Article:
Analysis: Unitary Plan: Inevitable NIMBY backlash begins

With a residents association representing existing property owners in a leafy suburb threatening legal action, and wealthy residents in the coveted Paritai Drive expressing outrage, the battle lines for the Unitary Plan are drawn.

The fact is that the Unitary Plan is absolutely essential to meet the projected demand for housing in Auckland. In the process of providing denser housing the existing (already wealthy) landowners will benefit enormously and, if they don’t like the new arrangements, this compensation will be enough for them to move anywhere they choose. The plan is already a compromise, and cannot be compromised any further.

Auckland must change. The NIMBYs need to get over it.

The Unitary Plan provides the supply needed 
The previous plans submitted by Auckland Council completely failed to provide enough housing to meet Auckland’s population growth estimates. By that measure, the current plan is a success – allowing for 422,000 new dwellings against a projected demand of 400,000 by 2041. Previous council attempts didn’t come close to that figure.

More importantly, the bulk of this growth will come from increased density – with around 64% of the growth coming in existing urban areas. This is crucial to prevent young people having to spend thousands of dollars and hours each year commuting from Kaipara Harbour or Pokeno to work in the city while retired baby boomers sip lattes in the leafy inner-city suburbs.

Landowners will be generously compensated
What the NIMBYs don’t acknowledge is that the Unitary Plan will generously compensate them for any inconvenience associated with increased density. By being able to build more dwellings on the land they own, with less land needed per house, their land values will increase even more than they already have. This means that under the Unitary Plan we are likely to see lower house prices AND higher land values in central Auckland.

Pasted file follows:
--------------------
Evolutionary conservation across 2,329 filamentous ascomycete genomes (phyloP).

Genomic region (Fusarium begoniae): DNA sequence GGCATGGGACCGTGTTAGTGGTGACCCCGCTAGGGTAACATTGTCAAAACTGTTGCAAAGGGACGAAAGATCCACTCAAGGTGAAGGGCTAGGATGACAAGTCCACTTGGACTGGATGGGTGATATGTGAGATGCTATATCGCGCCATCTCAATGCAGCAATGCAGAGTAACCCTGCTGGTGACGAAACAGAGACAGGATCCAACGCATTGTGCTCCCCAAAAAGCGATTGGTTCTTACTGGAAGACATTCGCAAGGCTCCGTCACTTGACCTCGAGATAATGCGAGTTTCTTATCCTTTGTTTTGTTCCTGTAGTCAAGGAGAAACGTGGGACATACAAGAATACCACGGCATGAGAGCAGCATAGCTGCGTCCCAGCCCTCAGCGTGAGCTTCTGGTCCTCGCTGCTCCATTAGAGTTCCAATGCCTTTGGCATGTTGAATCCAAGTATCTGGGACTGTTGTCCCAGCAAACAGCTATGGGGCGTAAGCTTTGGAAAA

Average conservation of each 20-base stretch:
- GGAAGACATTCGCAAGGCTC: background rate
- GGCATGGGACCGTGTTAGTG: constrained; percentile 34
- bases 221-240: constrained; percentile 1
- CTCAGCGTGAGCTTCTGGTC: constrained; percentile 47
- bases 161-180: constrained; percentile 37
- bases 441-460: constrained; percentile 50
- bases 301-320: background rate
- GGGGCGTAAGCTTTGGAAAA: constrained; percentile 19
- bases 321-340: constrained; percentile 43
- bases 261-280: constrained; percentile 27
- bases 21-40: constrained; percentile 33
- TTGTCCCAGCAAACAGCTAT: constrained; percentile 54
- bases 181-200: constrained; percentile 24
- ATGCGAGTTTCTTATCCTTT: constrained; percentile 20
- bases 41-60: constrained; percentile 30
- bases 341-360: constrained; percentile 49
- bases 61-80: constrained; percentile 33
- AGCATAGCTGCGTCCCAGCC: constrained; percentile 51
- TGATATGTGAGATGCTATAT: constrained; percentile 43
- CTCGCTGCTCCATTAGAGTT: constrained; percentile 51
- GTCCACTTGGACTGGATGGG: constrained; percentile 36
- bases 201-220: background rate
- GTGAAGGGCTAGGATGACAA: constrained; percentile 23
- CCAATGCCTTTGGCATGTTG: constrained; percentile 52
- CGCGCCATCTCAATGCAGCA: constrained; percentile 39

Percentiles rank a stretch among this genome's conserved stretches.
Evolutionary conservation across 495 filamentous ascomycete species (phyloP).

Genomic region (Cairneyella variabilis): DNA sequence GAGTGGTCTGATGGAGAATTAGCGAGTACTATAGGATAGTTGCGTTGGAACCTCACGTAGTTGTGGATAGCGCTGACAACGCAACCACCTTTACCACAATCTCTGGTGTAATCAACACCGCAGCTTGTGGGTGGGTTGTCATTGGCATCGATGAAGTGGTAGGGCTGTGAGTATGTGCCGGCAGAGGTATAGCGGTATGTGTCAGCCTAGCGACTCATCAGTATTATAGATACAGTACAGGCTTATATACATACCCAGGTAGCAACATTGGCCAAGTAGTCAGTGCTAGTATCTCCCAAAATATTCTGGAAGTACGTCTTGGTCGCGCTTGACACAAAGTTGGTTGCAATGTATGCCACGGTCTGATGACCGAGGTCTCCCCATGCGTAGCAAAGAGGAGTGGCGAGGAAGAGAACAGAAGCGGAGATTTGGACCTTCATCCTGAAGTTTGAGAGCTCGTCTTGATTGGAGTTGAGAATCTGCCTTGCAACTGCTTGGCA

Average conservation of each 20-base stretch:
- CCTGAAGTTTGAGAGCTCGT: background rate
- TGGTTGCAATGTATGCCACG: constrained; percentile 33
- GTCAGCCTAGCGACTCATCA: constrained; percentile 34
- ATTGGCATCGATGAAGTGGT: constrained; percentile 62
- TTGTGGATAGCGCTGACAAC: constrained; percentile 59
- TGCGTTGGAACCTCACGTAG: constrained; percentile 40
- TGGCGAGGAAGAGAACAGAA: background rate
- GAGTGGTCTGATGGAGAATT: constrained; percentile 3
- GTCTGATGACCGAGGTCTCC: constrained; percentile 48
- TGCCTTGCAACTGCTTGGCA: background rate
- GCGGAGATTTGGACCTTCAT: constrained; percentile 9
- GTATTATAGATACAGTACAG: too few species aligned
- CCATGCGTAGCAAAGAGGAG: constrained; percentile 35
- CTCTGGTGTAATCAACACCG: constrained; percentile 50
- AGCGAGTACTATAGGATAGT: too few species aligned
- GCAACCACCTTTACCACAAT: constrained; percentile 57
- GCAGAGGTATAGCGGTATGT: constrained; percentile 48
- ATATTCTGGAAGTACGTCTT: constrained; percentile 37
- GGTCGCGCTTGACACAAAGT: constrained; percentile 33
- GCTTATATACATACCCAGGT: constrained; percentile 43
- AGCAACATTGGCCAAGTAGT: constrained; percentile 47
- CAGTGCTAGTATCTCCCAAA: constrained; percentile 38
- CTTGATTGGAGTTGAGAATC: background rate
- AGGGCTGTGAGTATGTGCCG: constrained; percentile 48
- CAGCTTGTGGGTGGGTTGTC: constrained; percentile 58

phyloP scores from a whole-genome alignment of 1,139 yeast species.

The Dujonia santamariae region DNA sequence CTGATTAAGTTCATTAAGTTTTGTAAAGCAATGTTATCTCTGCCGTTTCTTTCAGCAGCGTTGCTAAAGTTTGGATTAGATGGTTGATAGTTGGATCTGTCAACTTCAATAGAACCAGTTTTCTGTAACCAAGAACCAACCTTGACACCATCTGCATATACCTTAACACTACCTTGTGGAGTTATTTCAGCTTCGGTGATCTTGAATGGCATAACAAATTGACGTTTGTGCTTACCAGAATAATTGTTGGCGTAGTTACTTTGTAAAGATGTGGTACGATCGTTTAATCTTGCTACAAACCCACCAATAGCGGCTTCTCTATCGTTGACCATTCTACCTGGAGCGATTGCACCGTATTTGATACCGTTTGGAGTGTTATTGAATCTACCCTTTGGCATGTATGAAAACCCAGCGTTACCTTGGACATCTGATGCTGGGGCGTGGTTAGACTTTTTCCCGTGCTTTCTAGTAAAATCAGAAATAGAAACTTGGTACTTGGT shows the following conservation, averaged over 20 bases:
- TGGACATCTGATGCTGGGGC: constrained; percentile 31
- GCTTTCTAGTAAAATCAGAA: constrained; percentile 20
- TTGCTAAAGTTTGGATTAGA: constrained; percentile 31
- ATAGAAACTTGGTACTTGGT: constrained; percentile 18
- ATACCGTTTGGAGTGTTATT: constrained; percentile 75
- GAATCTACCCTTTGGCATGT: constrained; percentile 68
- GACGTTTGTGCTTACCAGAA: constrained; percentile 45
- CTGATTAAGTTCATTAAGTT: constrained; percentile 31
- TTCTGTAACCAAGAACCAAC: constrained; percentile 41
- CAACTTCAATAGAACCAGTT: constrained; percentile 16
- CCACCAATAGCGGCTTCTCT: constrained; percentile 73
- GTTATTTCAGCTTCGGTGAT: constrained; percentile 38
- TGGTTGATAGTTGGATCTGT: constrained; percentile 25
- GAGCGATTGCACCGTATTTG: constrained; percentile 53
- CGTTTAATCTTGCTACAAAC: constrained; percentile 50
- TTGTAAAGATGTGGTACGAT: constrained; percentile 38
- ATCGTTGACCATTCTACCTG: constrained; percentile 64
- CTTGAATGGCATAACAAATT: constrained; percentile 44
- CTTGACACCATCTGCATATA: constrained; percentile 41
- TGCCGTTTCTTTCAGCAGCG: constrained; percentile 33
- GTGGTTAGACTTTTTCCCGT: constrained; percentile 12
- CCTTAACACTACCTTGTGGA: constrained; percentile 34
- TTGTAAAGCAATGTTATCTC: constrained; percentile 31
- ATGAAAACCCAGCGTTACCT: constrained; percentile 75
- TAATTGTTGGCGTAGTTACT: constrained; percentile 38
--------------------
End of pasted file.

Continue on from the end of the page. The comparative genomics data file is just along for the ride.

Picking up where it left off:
All that adds up to even more untaxed capital gain for already wealthy landowners in central Auckland. They have no need to whinge. If they don’t like the increased density in Auckland, they can afford to move anywhere they like.

The plan is already a compromise
The Unitary Plan is far from perfect. It has removed rules governing energy efficiency, cultural sites and affordable housing. These admirable goals have been sacrificed at the altar of providing more housing as cheaply as possible. We have to ensure the increased building that comes out of the plan doesn’t cause another version of leaky buildings or the disaster that happened when apartments were thrown up in central Auckland in the 1990s. We have to make medium-density housing attractive so that young people will want to live there.

Hopefully, affordable housing will come as a natural result of the sheer extra supply of houses that will be built, ideally bringing prices down. Regardless, the Plan can’t afford to cut any more corners than it already has. It mustn’t be compromised further.

Auckland has to change
People tend to dislike change so the NIMBY reaction is understandable but still dismaying. This selfishness is destroying the dreams of home ownership or even affordable rental for a generation. In lieu of quality inner-city living, people are being forced to spend their lives commuting long distances to work. The baby boomer NIMBYs may hold the power at the ballot box currently but they need to be wary of the growing backlash; termed ‘rental rage’ by cartoonist Toby Morris.

Auckland is our only world-class city, and to compete with other cities it has to change. Wealthy property owners may not want that to happen in their back yard but their alternative is to watch even more of their grandkids move overseas. Or if by some miracle their grandkids do manage to stay in Auckland, they probably won’t have anyone to teach them.

Geoff Simmons is an economist working for the Morgan Foundation. This post first appeared on Gareth's World.

Tune into NBR Radio’s Sunday Business with Andrew Patterson on Sunday morning, for analysis and feature-length interviews.

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